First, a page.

These attacks on the poor, humble glowing puck are misplaced. Though Wyshynski might not agree, Fox executives were trying to solve a real problem: In the days before HD, a hockey puck was indeed incredibly hard to follow. Tracking a tiny, black, blurry object as it bounced off black skates and black sticks made for frustrating viewing. Hockey watchers had to intuit the puck’s location by carefully scrutinizing the players’ movements, hardly an easy task for new fans. For Fox and the NHL—which was in the midst of relocating teams from hockey-mad Canadian and cold-weather American cities to more populous desert and tropical locales—the glowing puck wasn’t just a goofy promotional tool. It was a needed innovation.
Unsurprisingly, these digital training wheels didn’t sit well with longtime fans. “Right from the start, I viewed the glow puck as a sad commentary on what outsiders thought of both hockey and American hockey fans,” said Wyshynski. “I remember hearing one of the announcers say that Canadians will hate the innovation but American fans will love it.” (This sentiment was indeed expressed by Peter Jennings in an interview during the 1996 All-Star game.) “The inference being that we’re too hockey-stupid to follow the play or that we need to be distracted by shiny new toys in order to watch the sport.”
The shocking truth about the glowing puck is that it was never supposed to glow it all. As Cavallaro wrote:
In our testing, we had just put a blue glow on the puck as an indicator that showed us that we were tracking. It was a diagnostic. And when we demo’d it to the Fox executives we told them that blue glow was just a placeholder. Fox assured us that their art department would develop a final look for the effect, but the one thing they were certain of is that it wouldn’t be the awful blue glow we showed them. In fact, [Fox Sports President] David Hill used to refer to it as that god damn blue hedgehog. Oddly enough, in the end it somehow stayed a blue glow.
No one ever offered a competing vision for how the puck might have popped on screen, but the word Cavallaro kept telling me was “subtler.” Of course, Fox wasn’t going for subtlety. And subtle or not, some people liked the glowing puck: Cavallaro claims that surveys yielded results “pretty close to 50-50.” The shouts of aggrieved diehards, though, drowned out the meek yelps of approval from neophytes.
Fan outrage didn’t kill the glowing puck. After the 1997-98 season, Fox lost its NHL broadcast rights to ABC. Since Fox essentially owned the glow puck technology, the black disc would never light up again.
In 1998, Cavallaro and Stan Honey, formerly of News Corp., launched their own sports technology company called Sportvision. You probably recognize some of Sportvision’s innovations: tracking systems for baseball pitches, a plethora of Olympics doodads, and the whiz-bang imagery that populated the screen during the America’s Cup. During the Super Bowl, Fox will deploy Sportvision’s famed yellow first-down line, as well as player pointers and a snazzy field-goal tracker.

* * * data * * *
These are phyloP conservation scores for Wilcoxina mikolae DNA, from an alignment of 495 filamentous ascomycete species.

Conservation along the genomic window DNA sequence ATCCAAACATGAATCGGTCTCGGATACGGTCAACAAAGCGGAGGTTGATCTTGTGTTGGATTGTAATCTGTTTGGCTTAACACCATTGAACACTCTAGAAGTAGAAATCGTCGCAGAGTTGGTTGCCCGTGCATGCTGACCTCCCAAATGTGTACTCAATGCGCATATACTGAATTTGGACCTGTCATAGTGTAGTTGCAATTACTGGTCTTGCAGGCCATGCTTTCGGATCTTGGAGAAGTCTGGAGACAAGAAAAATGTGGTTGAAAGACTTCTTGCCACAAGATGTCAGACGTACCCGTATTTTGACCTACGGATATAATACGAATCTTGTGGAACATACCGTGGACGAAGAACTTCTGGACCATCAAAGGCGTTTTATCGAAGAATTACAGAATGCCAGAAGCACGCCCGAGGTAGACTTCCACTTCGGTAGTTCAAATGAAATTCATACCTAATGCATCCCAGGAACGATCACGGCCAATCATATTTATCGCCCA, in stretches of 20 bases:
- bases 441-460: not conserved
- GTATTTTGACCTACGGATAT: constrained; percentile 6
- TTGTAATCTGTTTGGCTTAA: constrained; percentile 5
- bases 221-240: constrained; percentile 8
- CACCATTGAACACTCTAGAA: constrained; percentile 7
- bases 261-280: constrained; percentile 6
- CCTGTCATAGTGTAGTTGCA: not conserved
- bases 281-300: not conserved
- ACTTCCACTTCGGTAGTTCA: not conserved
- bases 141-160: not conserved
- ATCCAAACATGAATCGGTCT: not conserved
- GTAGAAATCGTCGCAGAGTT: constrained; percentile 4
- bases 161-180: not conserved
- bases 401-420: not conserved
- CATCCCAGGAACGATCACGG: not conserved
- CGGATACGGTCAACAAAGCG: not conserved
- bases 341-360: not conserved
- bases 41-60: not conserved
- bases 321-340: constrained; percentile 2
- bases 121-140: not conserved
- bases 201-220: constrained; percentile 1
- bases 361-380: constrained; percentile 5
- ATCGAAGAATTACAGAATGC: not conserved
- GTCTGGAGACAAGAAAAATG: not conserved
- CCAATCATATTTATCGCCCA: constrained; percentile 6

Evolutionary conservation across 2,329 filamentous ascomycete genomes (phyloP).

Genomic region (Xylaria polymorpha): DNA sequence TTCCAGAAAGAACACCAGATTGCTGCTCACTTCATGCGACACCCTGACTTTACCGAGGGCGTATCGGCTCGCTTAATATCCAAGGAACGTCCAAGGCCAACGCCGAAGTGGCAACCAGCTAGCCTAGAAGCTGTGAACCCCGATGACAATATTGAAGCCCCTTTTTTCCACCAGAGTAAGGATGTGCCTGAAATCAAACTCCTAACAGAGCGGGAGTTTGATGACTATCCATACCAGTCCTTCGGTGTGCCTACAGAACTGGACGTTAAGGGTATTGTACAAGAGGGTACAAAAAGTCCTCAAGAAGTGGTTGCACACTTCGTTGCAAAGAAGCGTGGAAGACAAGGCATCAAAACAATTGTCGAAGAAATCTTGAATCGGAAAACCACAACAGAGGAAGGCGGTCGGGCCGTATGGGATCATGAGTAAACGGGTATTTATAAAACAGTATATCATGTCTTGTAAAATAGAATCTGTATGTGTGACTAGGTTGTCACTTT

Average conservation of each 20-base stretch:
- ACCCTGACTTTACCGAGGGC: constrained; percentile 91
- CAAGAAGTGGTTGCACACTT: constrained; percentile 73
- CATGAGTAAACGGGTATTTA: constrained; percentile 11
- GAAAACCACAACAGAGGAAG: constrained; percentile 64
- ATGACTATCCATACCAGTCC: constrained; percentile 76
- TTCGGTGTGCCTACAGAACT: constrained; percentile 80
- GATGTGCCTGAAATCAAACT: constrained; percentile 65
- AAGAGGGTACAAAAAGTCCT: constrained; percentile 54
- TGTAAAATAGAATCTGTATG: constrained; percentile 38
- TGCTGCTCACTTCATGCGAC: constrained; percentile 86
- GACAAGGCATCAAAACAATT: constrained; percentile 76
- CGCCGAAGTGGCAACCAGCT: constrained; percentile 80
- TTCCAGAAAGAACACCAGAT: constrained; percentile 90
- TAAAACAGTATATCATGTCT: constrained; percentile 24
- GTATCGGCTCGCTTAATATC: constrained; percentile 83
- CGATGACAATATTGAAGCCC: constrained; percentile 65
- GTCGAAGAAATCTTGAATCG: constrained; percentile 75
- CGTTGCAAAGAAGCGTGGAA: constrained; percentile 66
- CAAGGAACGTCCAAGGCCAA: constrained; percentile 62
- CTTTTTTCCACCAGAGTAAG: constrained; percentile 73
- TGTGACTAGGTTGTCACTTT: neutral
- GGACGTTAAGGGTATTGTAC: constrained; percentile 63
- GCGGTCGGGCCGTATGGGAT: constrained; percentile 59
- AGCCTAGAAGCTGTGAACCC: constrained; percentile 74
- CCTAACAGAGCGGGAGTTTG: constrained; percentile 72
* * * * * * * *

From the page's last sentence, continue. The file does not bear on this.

Cavallaro, Sportvision’s chief scientist, says none of this would’ve been possible without the glowing puck, which helped build his reputation in the sports-tech world. “I think most people were impressed by the technology even if they hated the effect,” he says.
Most of today’s Sportvision projects are far different from the glowing puck. The puck—along with today’s NASCAR graphics—used active tracking, in which transponders are physically attached to an object and tracked with cameras. The vast majority of modern sports graphics use passive technology, wherein cameras pick up objects without the need for implanted tracking devices. Even so, Cavallaro says the tricks he learned about electronics and optics while working on the glowing puck have served him well as the sports graphics game has evolved. Wherever you see a yellow first-down line, the FoxTrax puck glows on, however faintly.
The biggest difference between the glowing puck and Sportvision’s subsequent projects isn’t the technology itself but the intent behind it. The first-down line is everything the glowing puck wasn’t: a subtle on-screen cue that helps us understand the game without jamming itself into the foreground. “In terms of any of the [more recent] effects that we’ve done, I’ve never thought about it in terms of the need for it,” Cavallaro says. “I’ve thought about it in terms of what becomes possible and what becomes interesting.” This was the fundamental problem with FoxTrax: It strived to attract viewers to the game rather than improve the viewing experience of those who were already watching. It became a product on its own rather than a broadcast enhancement.
Now that Cavallaro and his team at Sportvision have more experience with broadcast technology, he wouldn’t mind another crack at hockey, tracking not only the puck but all the players, too. “I’d like to make the effect much more subtle,” he assures me. Maybe this involves a much duller glow or no glow at all. Perhaps it would be a slight, black blur behind the puck that can easily be seen against the white ice without adding a foreign color to the viewer’s palette. Whether he gets a chance to improve on the most-hated effect in televised sports, Cavallaro wants the glowing puck to shed its bad reputation, to be looked upon fondly for all that its descendants have achieved in the decades hence. “I’d like it to be remembered,” he says, “as the project that opened the door for all of the things we do today.”